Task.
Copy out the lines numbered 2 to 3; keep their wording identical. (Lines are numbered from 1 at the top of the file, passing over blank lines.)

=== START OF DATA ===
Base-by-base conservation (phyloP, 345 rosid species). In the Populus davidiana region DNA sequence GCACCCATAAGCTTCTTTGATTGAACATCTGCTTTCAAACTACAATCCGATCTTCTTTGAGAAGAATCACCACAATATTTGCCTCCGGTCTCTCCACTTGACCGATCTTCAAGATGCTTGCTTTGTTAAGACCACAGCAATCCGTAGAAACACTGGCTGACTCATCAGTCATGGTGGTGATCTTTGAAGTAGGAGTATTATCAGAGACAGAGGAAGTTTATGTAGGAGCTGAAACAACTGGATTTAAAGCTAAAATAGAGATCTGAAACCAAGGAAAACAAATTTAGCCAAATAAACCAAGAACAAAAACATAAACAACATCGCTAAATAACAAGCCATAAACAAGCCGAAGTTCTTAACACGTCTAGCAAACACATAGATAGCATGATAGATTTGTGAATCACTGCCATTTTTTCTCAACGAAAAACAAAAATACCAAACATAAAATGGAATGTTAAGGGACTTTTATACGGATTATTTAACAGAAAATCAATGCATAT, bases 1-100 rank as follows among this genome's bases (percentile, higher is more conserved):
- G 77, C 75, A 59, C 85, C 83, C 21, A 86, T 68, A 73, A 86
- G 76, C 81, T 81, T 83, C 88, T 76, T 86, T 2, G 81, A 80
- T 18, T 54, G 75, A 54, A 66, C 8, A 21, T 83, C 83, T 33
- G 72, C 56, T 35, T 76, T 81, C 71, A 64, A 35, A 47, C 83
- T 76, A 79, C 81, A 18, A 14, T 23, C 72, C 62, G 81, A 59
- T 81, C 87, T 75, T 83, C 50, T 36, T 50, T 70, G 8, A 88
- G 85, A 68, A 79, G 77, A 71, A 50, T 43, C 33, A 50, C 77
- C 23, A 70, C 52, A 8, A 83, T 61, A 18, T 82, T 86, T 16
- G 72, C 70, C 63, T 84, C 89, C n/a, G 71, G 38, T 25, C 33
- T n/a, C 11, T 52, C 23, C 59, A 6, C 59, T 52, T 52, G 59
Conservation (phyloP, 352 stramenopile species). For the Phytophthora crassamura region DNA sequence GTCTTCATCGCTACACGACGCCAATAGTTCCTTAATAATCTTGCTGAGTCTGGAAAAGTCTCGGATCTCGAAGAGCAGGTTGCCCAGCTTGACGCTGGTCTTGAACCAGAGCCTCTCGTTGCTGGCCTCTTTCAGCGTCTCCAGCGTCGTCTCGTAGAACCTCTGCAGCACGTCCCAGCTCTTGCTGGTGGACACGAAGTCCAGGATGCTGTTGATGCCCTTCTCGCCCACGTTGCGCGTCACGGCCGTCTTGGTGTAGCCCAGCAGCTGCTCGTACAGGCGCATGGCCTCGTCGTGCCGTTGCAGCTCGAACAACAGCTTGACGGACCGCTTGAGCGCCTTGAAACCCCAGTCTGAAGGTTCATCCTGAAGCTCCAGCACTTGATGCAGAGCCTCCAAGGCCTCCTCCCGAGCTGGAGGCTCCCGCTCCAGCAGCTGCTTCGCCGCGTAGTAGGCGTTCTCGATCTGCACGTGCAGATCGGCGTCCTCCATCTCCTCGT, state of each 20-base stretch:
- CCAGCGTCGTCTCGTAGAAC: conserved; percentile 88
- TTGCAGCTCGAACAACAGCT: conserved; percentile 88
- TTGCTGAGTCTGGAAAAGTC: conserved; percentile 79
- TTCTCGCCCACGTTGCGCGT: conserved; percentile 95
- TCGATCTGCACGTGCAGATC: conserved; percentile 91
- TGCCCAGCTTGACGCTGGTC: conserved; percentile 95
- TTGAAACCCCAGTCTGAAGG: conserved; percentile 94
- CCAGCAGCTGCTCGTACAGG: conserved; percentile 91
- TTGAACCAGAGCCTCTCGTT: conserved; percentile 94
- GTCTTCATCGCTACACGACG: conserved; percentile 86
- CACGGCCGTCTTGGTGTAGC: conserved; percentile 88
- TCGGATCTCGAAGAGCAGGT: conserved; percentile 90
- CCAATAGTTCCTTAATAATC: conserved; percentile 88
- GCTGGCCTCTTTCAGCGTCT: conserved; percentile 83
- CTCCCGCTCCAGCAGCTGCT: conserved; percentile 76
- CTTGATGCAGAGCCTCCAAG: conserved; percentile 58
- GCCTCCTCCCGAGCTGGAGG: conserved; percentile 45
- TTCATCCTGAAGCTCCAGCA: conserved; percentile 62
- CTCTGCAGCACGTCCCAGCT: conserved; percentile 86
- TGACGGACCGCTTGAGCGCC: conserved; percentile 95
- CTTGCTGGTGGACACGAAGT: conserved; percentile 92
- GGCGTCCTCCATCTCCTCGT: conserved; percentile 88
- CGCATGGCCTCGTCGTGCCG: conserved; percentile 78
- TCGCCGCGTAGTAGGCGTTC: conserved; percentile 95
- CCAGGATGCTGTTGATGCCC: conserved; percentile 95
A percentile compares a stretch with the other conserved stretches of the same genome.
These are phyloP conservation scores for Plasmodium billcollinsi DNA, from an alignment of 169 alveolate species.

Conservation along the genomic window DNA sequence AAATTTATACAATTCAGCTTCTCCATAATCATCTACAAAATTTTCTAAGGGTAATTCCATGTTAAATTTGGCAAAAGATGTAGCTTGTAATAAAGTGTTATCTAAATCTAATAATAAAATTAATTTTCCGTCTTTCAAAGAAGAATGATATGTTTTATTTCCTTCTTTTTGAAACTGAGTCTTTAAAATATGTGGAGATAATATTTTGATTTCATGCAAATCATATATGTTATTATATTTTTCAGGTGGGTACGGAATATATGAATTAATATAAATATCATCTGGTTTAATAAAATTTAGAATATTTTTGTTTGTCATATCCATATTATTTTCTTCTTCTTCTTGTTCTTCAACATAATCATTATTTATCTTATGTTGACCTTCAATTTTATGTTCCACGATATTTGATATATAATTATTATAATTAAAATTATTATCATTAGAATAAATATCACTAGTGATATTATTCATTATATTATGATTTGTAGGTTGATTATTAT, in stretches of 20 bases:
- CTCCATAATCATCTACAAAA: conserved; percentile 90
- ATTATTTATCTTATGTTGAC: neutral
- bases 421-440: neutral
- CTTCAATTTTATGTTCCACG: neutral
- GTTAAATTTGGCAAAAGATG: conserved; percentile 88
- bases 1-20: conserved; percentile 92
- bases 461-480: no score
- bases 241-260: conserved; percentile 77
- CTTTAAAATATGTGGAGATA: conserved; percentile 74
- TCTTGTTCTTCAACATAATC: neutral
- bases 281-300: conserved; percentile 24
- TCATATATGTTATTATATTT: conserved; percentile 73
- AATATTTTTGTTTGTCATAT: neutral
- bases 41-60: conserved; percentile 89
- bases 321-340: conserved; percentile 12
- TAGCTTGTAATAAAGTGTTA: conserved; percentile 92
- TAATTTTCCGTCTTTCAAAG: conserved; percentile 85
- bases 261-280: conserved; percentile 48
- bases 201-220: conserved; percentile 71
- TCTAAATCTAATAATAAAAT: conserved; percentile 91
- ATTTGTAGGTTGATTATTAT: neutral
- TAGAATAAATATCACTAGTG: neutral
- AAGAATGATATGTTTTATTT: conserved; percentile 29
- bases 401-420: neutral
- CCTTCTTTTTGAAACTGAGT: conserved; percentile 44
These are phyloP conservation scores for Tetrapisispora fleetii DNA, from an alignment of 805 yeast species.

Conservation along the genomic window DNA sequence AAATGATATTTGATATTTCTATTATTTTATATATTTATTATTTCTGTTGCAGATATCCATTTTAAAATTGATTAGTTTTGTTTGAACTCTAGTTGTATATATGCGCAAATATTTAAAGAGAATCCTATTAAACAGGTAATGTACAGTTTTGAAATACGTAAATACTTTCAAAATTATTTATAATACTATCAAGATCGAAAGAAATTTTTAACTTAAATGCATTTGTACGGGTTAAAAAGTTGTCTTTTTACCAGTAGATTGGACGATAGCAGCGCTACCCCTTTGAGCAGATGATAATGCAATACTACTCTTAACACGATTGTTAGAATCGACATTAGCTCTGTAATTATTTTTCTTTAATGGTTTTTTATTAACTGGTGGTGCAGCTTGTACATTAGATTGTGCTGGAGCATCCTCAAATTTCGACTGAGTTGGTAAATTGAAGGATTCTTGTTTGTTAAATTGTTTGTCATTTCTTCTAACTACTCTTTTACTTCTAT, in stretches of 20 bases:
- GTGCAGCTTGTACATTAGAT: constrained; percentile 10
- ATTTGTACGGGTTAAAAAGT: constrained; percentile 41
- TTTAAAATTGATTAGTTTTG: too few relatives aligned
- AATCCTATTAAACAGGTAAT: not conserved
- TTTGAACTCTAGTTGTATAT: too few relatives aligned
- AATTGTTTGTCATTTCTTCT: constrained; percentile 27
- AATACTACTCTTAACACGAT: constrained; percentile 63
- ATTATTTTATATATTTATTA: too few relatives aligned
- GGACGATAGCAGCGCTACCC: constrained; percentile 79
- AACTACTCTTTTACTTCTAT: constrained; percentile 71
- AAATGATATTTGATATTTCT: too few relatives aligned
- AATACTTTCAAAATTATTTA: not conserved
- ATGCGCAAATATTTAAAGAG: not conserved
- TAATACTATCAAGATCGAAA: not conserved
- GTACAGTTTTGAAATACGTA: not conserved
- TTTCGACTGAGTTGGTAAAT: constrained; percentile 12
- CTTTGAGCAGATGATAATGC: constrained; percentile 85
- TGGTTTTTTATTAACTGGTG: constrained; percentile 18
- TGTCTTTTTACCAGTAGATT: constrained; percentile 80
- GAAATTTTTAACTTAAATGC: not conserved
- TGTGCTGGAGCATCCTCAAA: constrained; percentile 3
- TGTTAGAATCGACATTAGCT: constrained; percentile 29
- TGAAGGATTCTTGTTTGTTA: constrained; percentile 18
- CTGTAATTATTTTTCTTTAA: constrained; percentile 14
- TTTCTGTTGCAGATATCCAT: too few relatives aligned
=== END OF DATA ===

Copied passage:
- G 77, C 75, A 59, C 85, C 83, C 21, A 86, T 68, A 73, A 86
- G 76, C 81, T 81, T 83, C 88, T 76, T 86, T 2, G 81, A 80